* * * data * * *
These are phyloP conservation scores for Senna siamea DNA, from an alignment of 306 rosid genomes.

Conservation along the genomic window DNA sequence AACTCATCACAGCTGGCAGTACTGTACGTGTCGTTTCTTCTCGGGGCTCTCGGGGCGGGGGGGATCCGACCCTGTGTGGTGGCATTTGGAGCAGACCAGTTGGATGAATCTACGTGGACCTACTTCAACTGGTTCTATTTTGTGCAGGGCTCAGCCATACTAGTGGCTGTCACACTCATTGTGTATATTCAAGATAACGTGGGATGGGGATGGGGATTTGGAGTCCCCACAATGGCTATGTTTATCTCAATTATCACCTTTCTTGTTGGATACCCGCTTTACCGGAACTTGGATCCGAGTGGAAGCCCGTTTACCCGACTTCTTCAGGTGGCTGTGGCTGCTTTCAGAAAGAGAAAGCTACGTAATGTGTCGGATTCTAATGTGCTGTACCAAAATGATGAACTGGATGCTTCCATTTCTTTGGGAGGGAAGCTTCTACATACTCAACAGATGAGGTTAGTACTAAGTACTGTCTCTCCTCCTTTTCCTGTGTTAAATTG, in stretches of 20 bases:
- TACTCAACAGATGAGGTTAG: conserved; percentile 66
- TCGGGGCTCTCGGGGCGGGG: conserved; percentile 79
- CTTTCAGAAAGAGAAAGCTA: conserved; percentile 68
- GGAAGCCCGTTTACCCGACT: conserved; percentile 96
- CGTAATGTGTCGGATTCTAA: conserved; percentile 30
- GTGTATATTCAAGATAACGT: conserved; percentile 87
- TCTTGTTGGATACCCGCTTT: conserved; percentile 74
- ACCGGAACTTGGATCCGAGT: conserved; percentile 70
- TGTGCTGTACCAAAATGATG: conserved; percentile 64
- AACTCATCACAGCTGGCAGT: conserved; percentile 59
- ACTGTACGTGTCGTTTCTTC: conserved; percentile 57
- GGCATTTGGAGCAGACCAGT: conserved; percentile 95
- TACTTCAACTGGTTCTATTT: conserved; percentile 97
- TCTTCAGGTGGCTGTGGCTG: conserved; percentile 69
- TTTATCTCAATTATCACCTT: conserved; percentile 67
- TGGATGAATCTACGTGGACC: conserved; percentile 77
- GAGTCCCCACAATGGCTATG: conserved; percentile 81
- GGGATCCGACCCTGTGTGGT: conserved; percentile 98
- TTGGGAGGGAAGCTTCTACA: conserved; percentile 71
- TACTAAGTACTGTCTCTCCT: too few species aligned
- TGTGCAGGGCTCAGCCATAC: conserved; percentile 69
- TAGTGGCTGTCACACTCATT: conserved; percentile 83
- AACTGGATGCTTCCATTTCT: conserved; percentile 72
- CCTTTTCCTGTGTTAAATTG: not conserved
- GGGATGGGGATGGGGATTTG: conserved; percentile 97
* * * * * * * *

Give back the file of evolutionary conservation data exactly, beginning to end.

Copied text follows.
These are phyloP conservation scores for Senna siamea DNA, from an alignment of 306 rosid genomes.

Conservation along the genomic window DNA sequence AACTCATCACAGCTGGCAGTACTGTACGTGTCGTTTCTTCTCGGGGCTCTCGGGGCGGGGGGGATCCGACCCTGTGTGGTGGCATTTGGAGCAGACCAGTTGGATGAATCTACGTGGACCTACTTCAACTGGTTCTATTTTGTGCAGGGCTCAGCCATACTAGTGGCTGTCACACTCATTGTGTATATTCAAGATAACGTGGGATGGGGATGGGGATTTGGAGTCCCCACAATGGCTATGTTTATCTCAATTATCACCTTTCTTGTTGGATACCCGCTTTACCGGAACTTGGATCCGAGTGGAAGCCCGTTTACCCGACTTCTTCAGGTGGCTGTGGCTGCTTTCAGAAAGAGAAAGCTACGTAATGTGTCGGATTCTAATGTGCTGTACCAAAATGATGAACTGGATGCTTCCATTTCTTTGGGAGGGAAGCTTCTACATACTCAACAGATGAGGTTAGTACTAAGTACTGTCTCTCCTCCTTTTCCTGTGTTAAATTG, in stretches of 20 bases:
- TACTCAACAGATGAGGTTAG: conserved; percentile 66
- TCGGGGCTCTCGGGGCGGGG: conserved; percentile 79
- CTTTCAGAAAGAGAAAGCTA: conserved; percentile 68
- GGAAGCCCGTTTACCCGACT: conserved; percentile 96
- CGTAATGTGTCGGATTCTAA: conserved; percentile 30
- GTGTATATTCAAGATAACGT: conserved; percentile 87
- TCTTGTTGGATACCCGCTTT: conserved; percentile 74
- ACCGGAACTTGGATCCGAGT: conserved; percentile 70
- TGTGCTGTACCAAAATGATG: conserved; percentile 64
- AACTCATCACAGCTGGCAGT: conserved; percentile 59
- ACTGTACGTGTCGTTTCTTC: conserved; percentile 57
- GGCATTTGGAGCAGACCAGT: conserved; percentile 95
- TACTTCAACTGGTTCTATTT: conserved; percentile 97
- TCTTCAGGTGGCTGTGGCTG: conserved; percentile 69
- TTTATCTCAATTATCACCTT: conserved; percentile 67
- TGGATGAATCTACGTGGACC: conserved; percentile 77
- GAGTCCCCACAATGGCTATG: conserved; percentile 81
- GGGATCCGACCCTGTGTGGT: conserved; percentile 98
- TTGGGAGGGAAGCTTCTACA: conserved; percentile 71
- TACTAAGTACTGTCTCTCCT: too few species aligned
- TGTGCAGGGCTCAGCCATAC: conserved; percentile 69
- TAGTGGCTGTCACACTCATT: conserved; percentile 83
- AACTGGATGCTTCCATTTCT: conserved; percentile 72
- CCTTTTCCTGTGTTAAATTG: not conserved
- GGGATGGGGATGGGGATTTG: conserved; percentile 97